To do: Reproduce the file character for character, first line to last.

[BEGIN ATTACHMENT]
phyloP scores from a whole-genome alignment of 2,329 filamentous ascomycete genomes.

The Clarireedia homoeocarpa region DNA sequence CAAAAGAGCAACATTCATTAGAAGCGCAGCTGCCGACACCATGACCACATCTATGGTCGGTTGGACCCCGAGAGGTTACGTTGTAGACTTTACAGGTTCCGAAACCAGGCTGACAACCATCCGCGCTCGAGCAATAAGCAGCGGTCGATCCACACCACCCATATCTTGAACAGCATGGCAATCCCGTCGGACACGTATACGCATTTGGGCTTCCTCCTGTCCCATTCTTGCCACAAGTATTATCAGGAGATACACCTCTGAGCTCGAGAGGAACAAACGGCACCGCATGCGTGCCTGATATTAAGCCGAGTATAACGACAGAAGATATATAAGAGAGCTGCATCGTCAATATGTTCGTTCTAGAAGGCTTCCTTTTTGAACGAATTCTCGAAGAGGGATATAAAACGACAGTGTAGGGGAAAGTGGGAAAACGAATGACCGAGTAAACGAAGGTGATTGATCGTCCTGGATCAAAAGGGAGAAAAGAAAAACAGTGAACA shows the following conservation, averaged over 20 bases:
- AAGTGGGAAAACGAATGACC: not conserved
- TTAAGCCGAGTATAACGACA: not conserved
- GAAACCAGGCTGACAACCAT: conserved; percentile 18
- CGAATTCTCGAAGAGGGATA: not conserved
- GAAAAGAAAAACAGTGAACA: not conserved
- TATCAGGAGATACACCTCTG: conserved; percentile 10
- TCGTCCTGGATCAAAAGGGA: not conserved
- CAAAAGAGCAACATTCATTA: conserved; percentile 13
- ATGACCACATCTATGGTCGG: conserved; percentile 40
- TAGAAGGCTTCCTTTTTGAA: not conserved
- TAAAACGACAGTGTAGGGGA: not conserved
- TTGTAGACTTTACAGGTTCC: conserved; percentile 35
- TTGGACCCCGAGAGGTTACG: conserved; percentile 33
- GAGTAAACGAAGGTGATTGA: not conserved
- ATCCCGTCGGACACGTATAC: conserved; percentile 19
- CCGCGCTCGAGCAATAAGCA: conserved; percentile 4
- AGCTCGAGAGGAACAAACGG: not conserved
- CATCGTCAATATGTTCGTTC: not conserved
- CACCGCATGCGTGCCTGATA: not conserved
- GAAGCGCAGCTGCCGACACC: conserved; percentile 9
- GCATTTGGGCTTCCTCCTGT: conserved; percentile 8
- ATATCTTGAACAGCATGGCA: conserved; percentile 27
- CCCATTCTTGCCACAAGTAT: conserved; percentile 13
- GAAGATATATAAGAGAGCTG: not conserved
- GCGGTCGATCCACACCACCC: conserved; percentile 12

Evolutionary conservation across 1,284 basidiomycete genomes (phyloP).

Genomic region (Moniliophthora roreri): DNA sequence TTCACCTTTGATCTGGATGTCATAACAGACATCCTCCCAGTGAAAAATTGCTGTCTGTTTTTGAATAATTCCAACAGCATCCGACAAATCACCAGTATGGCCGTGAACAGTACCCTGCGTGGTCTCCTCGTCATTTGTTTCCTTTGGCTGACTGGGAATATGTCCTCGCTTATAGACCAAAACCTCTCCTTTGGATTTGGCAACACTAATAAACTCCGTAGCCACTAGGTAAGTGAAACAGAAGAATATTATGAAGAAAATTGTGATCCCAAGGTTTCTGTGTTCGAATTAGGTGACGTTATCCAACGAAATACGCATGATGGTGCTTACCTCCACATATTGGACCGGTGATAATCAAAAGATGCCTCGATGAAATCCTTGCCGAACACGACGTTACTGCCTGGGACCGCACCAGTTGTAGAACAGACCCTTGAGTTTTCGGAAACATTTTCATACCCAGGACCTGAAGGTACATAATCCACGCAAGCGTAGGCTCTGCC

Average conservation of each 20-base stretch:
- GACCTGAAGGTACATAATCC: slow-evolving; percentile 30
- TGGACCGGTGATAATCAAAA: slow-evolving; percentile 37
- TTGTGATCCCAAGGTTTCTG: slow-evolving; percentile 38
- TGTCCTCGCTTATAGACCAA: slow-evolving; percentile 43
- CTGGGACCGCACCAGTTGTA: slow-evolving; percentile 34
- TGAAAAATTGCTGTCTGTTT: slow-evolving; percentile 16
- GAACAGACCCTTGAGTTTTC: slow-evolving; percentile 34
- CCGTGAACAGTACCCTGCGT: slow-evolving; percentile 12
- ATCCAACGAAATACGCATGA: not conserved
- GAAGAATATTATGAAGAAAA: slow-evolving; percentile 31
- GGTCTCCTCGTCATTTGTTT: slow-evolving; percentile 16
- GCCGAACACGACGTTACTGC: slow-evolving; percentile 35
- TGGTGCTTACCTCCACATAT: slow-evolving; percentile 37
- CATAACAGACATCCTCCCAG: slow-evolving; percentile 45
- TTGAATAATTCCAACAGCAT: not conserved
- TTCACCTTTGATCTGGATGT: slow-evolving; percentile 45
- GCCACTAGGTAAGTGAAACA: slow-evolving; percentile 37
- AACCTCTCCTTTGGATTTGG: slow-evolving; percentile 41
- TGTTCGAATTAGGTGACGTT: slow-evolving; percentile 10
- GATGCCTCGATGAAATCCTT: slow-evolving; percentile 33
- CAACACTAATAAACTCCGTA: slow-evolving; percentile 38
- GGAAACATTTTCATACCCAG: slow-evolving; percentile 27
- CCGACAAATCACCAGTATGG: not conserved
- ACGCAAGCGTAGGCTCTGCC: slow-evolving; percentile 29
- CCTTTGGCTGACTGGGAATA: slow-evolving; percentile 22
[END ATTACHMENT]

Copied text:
phyloP scores from a whole-genome alignment of 2,329 filamentous ascomycete genomes.

The Clarireedia homoeocarpa region DNA sequence CAAAAGAGCAACATTCATTAGAAGCGCAGCTGCCGACACCATGACCACATCTATGGTCGGTTGGACCCCGAGAGGTTACGTTGTAGACTTTACAGGTTCCGAAACCAGGCTGACAACCATCCGCGCTCGAGCAATAAGCAGCGGTCGATCCACACCACCCATATCTTGAACAGCATGGCAATCCCGTCGGACACGTATACGCATTTGGGCTTCCTCCTGTCCCATTCTTGCCACAAGTATTATCAGGAGATACACCTCTGAGCTCGAGAGGAACAAACGGCACCGCATGCGTGCCTGATATTAAGCCGAGTATAACGACAGAAGATATATAAGAGAGCTGCATCGTCAATATGTTCGTTCTAGAAGGCTTCCTTTTTGAACGAATTCTCGAAGAGGGATATAAAACGACAGTGTAGGGGAAAGTGGGAAAACGAATGACCGAGTAAACGAAGGTGATTGATCGTCCTGGATCAAAAGGGAGAAAAGAAAAACAGTGAACA shows the following conservation, averaged over 20 bases:
- AAGTGGGAAAACGAATGACC: not conserved
- TTAAGCCGAGTATAACGACA: not conserved
- GAAACCAGGCTGACAACCAT: conserved; percentile 18
- CGAATTCTCGAAGAGGGATA: not conserved
- GAAAAGAAAAACAGTGAACA: not conserved
- TATCAGGAGATACACCTCTG: conserved; percentile 10
- TCGTCCTGGATCAAAAGGGA: not conserved
- CAAAAGAGCAACATTCATTA: conserved; percentile 13
- ATGACCACATCTATGGTCGG: conserved; percentile 40
- TAGAAGGCTTCCTTTTTGAA: not conserved
- TAAAACGACAGTGTAGGGGA: not conserved
- TTGTAGACTTTACAGGTTCC: conserved; percentile 35
- TTGGACCCCGAGAGGTTACG: conserved; percentile 33
- GAGTAAACGAAGGTGATTGA: not conserved
- ATCCCGTCGGACACGTATAC: conserved; percentile 19
- CCGCGCTCGAGCAATAAGCA: conserved; percentile 4
- AGCTCGAGAGGAACAAACGG: not conserved
- CATCGTCAATATGTTCGTTC: not conserved
- CACCGCATGCGTGCCTGATA: not conserved
- GAAGCGCAGCTGCCGACACC: conserved; percentile 9
- GCATTTGGGCTTCCTCCTGT: conserved; percentile 8
- ATATCTTGAACAGCATGGCA: conserved; percentile 27
- CCCATTCTTGCCACAAGTAT: conserved; percentile 13
- GAAGATATATAAGAGAGCTG: not conserved
- GCGGTCGATCCACACCACCC: conserved; percentile 12

Evolutionary conservation across 1,284 basidiomycete genomes (phyloP).

Genomic region (Moniliophthora roreri): DNA sequence TTCACCTTTGATCTGGATGTCATAACAGACATCCTCCCAGTGAAAAATTGCTGTCTGTTTTTGAATAATTCCAACAGCATCCGACAAATCACCAGTATGGCCGTGAACAGTACCCTGCGTGGTCTCCTCGTCATTTGTTTCCTTTGGCTGACTGGGAATATGTCCTCGCTTATAGACCAAAACCTCTCCTTTGGATTTGGCAACACTAATAAACTCCGTAGCCACTAGGTAAGTGAAACAGAAGAATATTATGAAGAAAATTGTGATCCCAAGGTTTCTGTGTTCGAATTAGGTGACGTTATCCAACGAAATACGCATGATGGTGCTTACCTCCACATATTGGACCGGTGATAATCAAAAGATGCCTCGATGAAATCCTTGCCGAACACGACGTTACTGCCTGGGACCGCACCAGTTGTAGAACAGACCCTTGAGTTTTCGGAAACATTTTCATACCCAGGACCTGAAGGTACATAATCCACGCAAGCGTAGGCTCTGCC

Average conservation of each 20-base stretch:
- GACCTGAAGGTACATAATCC: slow-evolving; percentile 30
- TGGACCGGTGATAATCAAAA: slow-evolving; percentile 37
- TTGTGATCCCAAGGTTTCTG: slow-evolving; percentile 38
- TGTCCTCGCTTATAGACCAA: slow-evolving; percentile 43
- CTGGGACCGCACCAGTTGTA: slow-evolving; percentile 34
- TGAAAAATTGCTGTCTGTTT: slow-evolving; percentile 16
- GAACAGACCCTTGAGTTTTC: slow-evolving; percentile 34
- CCGTGAACAGTACCCTGCGT: slow-evolving; percentile 12
- ATCCAACGAAATACGCATGA: not conserved
- GAAGAATATTATGAAGAAAA: slow-evolving; percentile 31
- GGTCTCCTCGTCATTTGTTT: slow-evolving; percentile 16
- GCCGAACACGACGTTACTGC: slow-evolving; percentile 35
- TGGTGCTTACCTCCACATAT: slow-evolving; percentile 37
- CATAACAGACATCCTCCCAG: slow-evolving; percentile 45
- TTGAATAATTCCAACAGCAT: not conserved
- TTCACCTTTGATCTGGATGT: slow-evolving; percentile 45
- GCCACTAGGTAAGTGAAACA: slow-evolving; percentile 37
- AACCTCTCCTTTGGATTTGG: slow-evolving; percentile 41
- TGTTCGAATTAGGTGACGTT: slow-evolving; percentile 10
- GATGCCTCGATGAAATCCTT: slow-evolving; percentile 33
- CAACACTAATAAACTCCGTA: slow-evolving; percentile 38
- GGAAACATTTTCATACCCAG: slow-evolving; percentile 27
- CCGACAAATCACCAGTATGG: not conserved
- ACGCAAGCGTAGGCTCTGCC: slow-evolving; percentile 29
- CCTTTGGCTGACTGGGAATA: slow-evolving; percentile 22